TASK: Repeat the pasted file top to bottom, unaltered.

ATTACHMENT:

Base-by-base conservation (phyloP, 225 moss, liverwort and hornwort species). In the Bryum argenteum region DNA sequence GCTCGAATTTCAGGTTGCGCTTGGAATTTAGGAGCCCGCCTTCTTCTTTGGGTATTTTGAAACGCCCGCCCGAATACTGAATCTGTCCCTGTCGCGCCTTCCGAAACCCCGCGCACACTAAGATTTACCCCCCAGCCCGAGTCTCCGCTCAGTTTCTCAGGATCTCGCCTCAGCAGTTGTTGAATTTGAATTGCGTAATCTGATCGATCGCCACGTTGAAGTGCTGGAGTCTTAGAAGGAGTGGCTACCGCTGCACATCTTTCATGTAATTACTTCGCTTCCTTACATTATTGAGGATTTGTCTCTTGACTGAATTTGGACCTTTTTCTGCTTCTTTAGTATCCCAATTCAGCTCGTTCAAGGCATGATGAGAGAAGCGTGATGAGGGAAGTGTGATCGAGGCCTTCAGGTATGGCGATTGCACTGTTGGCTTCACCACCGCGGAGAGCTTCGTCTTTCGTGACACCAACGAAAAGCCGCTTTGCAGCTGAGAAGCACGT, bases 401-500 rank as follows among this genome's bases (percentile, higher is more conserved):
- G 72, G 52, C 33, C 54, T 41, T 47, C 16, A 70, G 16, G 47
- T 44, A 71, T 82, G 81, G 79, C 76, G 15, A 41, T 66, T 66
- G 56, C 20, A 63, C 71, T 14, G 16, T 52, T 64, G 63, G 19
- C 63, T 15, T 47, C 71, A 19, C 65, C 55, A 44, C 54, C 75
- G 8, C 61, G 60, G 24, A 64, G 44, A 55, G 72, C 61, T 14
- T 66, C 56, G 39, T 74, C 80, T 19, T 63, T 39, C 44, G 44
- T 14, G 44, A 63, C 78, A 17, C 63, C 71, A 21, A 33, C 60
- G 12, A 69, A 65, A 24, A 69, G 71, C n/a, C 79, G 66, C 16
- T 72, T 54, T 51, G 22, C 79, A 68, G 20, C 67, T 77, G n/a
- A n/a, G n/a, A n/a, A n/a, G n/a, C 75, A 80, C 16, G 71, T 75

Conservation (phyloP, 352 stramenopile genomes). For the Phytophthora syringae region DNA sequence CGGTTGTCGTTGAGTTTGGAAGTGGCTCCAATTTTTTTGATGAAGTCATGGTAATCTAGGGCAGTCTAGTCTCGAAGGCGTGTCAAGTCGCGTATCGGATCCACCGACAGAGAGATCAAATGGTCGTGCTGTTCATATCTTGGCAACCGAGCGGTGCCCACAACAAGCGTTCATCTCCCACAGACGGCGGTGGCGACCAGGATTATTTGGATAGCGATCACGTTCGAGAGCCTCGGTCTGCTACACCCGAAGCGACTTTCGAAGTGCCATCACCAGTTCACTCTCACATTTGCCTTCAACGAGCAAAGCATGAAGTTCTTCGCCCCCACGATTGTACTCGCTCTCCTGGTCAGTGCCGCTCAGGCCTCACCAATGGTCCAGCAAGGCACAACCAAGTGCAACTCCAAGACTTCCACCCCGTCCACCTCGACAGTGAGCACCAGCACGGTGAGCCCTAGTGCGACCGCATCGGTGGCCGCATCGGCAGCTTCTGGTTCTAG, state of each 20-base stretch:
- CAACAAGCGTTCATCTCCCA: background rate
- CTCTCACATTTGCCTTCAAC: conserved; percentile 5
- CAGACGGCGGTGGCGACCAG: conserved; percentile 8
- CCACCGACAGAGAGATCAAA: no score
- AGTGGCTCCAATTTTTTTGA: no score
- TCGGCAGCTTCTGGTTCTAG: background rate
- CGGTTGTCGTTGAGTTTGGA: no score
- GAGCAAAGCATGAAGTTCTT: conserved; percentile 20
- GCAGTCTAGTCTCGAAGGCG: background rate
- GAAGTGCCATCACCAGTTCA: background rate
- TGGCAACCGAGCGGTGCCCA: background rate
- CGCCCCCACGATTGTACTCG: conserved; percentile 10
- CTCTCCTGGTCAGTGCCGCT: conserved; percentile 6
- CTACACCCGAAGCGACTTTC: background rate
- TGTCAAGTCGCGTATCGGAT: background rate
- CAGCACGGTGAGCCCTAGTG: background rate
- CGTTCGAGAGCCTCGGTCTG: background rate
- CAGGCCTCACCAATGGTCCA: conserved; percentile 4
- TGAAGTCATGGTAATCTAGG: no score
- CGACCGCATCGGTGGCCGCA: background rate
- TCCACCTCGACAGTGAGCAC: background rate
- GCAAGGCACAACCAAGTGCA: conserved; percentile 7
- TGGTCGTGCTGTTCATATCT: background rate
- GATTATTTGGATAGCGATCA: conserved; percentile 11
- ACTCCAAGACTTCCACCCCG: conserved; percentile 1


Base-by-base conservation (phyloP, 225 moss, liverwort and hornwort species). In the Bryum argenteum region DNA sequence GCTCGAATTTCAGGTTGCGCTTGGAATTTAGGAGCCCGCCTTCTTCTTTGGGTATTTTGAAACGCCCGCCCGAATACTGAATCTGTCCCTGTCGCGCCTTCCGAAACCCCGCGCACACTAAGATTTACCCCCCAGCCCGAGTCTCCGCTCAGTTTCTCAGGATCTCGCCTCAGCAGTTGTTGAATTTGAATTGCGTAATCTGATCGATCGCCACGTTGAAGTGCTGGAGTCTTAGAAGGAGTGGCTACCGCTGCACATCTTTCATGTAATTACTTCGCTTCCTTACATTATTGAGGATTTGTCTCTTGACTGAATTTGGACCTTTTTCTGCTTCTTTAGTATCCCAATTCAGCTCGTTCAAGGCATGATGAGAGAAGCGTGATGAGGGAAGTGTGATCGAGGCCTTCAGGTATGGCGATTGCACTGTTGGCTTCACCACCGCGGAGAGCTTCGTCTTTCGTGACACCAACGAAAAGCCGCTTTGCAGCTGAGAAGCACGT, bases 401-500 rank as follows among this genome's bases (percentile, higher is more conserved):
- G 72, G 52, C 33, C 54, T 41, T 47, C 16, A 70, G 16, G 47
- T 44, A 71, T 82, G 81, G 79, C 76, G 15, A 41, T 66, T 66
- G 56, C 20, A 63, C 71, T 14, G 16, T 52, T 64, G 63, G 19
- C 63, T 15, T 47, C 71, A 19, C 65, C 55, A 44, C 54, C 75
- G 8, C 61, G 60, G 24, A 64, G 44, A 55, G 72, C 61, T 14
- T 66, C 56, G 39, T 74, C 80, T 19, T 63, T 39, C 44, G 44
- T 14, G 44, A 63, C 78, A 17, C 63, C 71, A 21, A 33, C 60
- G 12, A 69, A 65, A 24, A 69, G 71, C n/a, C 79, G 66, C 16
- T 72, T 54, T 51, G 22, C 79, A 68, G 20, C 67, T 77, G n/a
- A n/a, G n/a, A n/a, A n/a, G n/a, C 75, A 80, C 16, G 71, T 75

Conservation (phyloP, 352 stramenopile genomes). For the Phytophthora syringae region DNA sequence CGGTTGTCGTTGAGTTTGGAAGTGGCTCCAATTTTTTTGATGAAGTCATGGTAATCTAGGGCAGTCTAGTCTCGAAGGCGTGTCAAGTCGCGTATCGGATCCACCGACAGAGAGATCAAATGGTCGTGCTGTTCATATCTTGGCAACCGAGCGGTGCCCACAACAAGCGTTCATCTCCCACAGACGGCGGTGGCGACCAGGATTATTTGGATAGCGATCACGTTCGAGAGCCTCGGTCTGCTACACCCGAAGCGACTTTCGAAGTGCCATCACCAGTTCACTCTCACATTTGCCTTCAACGAGCAAAGCATGAAGTTCTTCGCCCCCACGATTGTACTCGCTCTCCTGGTCAGTGCCGCTCAGGCCTCACCAATGGTCCAGCAAGGCACAACCAAGTGCAACTCCAAGACTTCCACCCCGTCCACCTCGACAGTGAGCACCAGCACGGTGAGCCCTAGTGCGACCGCATCGGTGGCCGCATCGGCAGCTTCTGGTTCTAG, state of each 20-base stretch:
- CAACAAGCGTTCATCTCCCA: background rate
- CTCTCACATTTGCCTTCAAC: conserved; percentile 5
- CAGACGGCGGTGGCGACCAG: conserved; percentile 8
- CCACCGACAGAGAGATCAAA: no score
- AGTGGCTCCAATTTTTTTGA: no score
- TCGGCAGCTTCTGGTTCTAG: background rate
- CGGTTGTCGTTGAGTTTGGA: no score
- GAGCAAAGCATGAAGTTCTT: conserved; percentile 20
- GCAGTCTAGTCTCGAAGGCG: background rate
- GAAGTGCCATCACCAGTTCA: background rate
- TGGCAACCGAGCGGTGCCCA: background rate
- CGCCCCCACGATTGTACTCG: conserved; percentile 10
- CTCTCCTGGTCAGTGCCGCT: conserved; percentile 6
- CTACACCCGAAGCGACTTTC: background rate
- TGTCAAGTCGCGTATCGGAT: background rate
- CAGCACGGTGAGCCCTAGTG: background rate
- CGTTCGAGAGCCTCGGTCTG: background rate
- CAGGCCTCACCAATGGTCCA: conserved; percentile 4
- TGAAGTCATGGTAATCTAGG: no score
- CGACCGCATCGGTGGCCGCA: background rate
- TCCACCTCGACAGTGAGCAC: background rate
- GCAAGGCACAACCAAGTGCA: conserved; percentile 7
- TGGTCGTGCTGTTCATATCT: background rate
- GATTATTTGGATAGCGATCA: conserved; percentile 11
- ACTCCAAGACTTCCACCCCG: conserved; percentile 1